The Persians do not eat pigeons, keeping them solely for their dung, which is the dearest manure in this country; and as they employ it entirely in the rearing of melons, it is probably on this account that the melons of Ispahan are so much finer than those of other countries. The revenue of a pigeon-house is about one hundred toomauns per annum; and the great value of this dung, which rears a fruit indispensable to the existence of the natives during the great heats of summer, may probably throw some light upon that passage of Scripture which relates, that during the famine in Samaria, "the fourth part of a cab of dove's dung was sold for five pieces of silver." 2 Kings, vi. 25.
Sir Robert Porter describes a method by which the villagers who keep bees take the honey without destroying the industrious insects. The hives are constructed like long thin barrels thrust through the mud walls of the house; one end opens to the air for the entrance of the bees, and the other, which projects more than a foot into the inhabited rooms, is closed with a cake of clay. When the owner wishes to take the honey, he has only to make a continued noise for some little time at the closed end, which causes all the bees to take flight at the other. During their absence he removes the clay, and clears the hive of honey, leaving, however, sufficient for their winter supply. The inner end is re-closed, and the little labourers soon return to their home to commence their operations anew.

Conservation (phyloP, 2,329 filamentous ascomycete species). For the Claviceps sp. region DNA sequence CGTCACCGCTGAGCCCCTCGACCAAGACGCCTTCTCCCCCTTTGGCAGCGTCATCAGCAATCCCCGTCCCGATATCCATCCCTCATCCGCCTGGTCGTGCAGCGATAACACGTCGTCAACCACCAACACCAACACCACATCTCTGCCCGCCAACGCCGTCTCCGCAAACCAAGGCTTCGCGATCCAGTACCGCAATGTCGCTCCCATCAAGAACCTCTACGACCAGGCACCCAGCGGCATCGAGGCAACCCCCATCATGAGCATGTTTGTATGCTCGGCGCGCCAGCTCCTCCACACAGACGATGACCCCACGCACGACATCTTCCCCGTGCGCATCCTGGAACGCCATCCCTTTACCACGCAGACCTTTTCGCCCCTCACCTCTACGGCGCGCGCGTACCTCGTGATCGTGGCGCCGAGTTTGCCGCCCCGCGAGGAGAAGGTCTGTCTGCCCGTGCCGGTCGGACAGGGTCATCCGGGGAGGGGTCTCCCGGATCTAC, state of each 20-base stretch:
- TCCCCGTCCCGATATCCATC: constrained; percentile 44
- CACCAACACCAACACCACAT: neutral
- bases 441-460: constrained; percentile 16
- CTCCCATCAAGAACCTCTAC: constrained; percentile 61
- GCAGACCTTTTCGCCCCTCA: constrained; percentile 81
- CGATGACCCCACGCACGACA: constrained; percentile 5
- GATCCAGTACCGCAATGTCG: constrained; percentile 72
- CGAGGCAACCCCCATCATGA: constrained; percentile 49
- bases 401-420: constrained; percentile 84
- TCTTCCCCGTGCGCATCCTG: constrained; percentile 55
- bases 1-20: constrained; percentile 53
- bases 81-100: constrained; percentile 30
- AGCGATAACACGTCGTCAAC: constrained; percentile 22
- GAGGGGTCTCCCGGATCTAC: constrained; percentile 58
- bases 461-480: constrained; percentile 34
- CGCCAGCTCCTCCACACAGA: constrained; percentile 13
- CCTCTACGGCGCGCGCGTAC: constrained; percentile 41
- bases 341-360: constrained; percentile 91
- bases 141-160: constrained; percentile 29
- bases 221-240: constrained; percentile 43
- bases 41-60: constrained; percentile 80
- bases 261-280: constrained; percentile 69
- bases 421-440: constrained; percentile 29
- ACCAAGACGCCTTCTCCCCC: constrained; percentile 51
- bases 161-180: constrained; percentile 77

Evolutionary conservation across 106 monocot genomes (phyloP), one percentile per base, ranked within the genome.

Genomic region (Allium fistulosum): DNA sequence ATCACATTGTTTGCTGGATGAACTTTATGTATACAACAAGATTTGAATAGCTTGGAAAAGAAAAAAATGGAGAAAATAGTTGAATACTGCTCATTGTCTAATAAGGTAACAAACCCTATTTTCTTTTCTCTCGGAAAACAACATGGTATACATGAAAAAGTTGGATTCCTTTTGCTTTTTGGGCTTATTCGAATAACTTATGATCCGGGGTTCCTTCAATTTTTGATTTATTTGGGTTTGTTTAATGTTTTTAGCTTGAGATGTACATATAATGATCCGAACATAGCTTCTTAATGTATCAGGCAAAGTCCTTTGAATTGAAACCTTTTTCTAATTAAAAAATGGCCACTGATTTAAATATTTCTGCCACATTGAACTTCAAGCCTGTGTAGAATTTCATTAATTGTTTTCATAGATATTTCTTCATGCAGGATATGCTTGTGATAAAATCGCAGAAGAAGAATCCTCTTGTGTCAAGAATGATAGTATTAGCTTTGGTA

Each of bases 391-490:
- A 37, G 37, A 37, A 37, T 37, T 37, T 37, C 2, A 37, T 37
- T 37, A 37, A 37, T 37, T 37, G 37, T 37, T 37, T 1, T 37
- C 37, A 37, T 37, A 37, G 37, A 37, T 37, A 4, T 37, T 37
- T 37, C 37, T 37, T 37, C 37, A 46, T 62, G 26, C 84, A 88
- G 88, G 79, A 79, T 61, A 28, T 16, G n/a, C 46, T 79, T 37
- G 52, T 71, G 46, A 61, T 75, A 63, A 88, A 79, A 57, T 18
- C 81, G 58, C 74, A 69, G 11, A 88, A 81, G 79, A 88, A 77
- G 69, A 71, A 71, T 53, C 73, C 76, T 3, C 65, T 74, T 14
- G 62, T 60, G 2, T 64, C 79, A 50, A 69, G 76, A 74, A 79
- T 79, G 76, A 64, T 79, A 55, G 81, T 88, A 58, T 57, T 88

Persia never was an essentially commercial country at any period of its history, unless when under the dominion of the Arabs. The caravans from the western provinces of the Saracen empire, then passed through it in their way to Transoxana and some parts of India. The laws of Zoroaster, which encouraged agriculture, naturally checked commerce; and as most of the rivers were unnavigable, there was not much internal traffic. The soil produces few things in sufficient quantity to be exported: some wheat, barley, rice, dates, and almonds, are, however, shipped at Bushire, Muscat, and other parts of the Persian Gulf.
The principal manufactured articles are gold brocade, silks, cotton stuffs of different kinds, leather, shawls of inferior quality, and rich carpets. With respect to shawls, observes Kotzebue, the Europeans are under a great mistake: those which are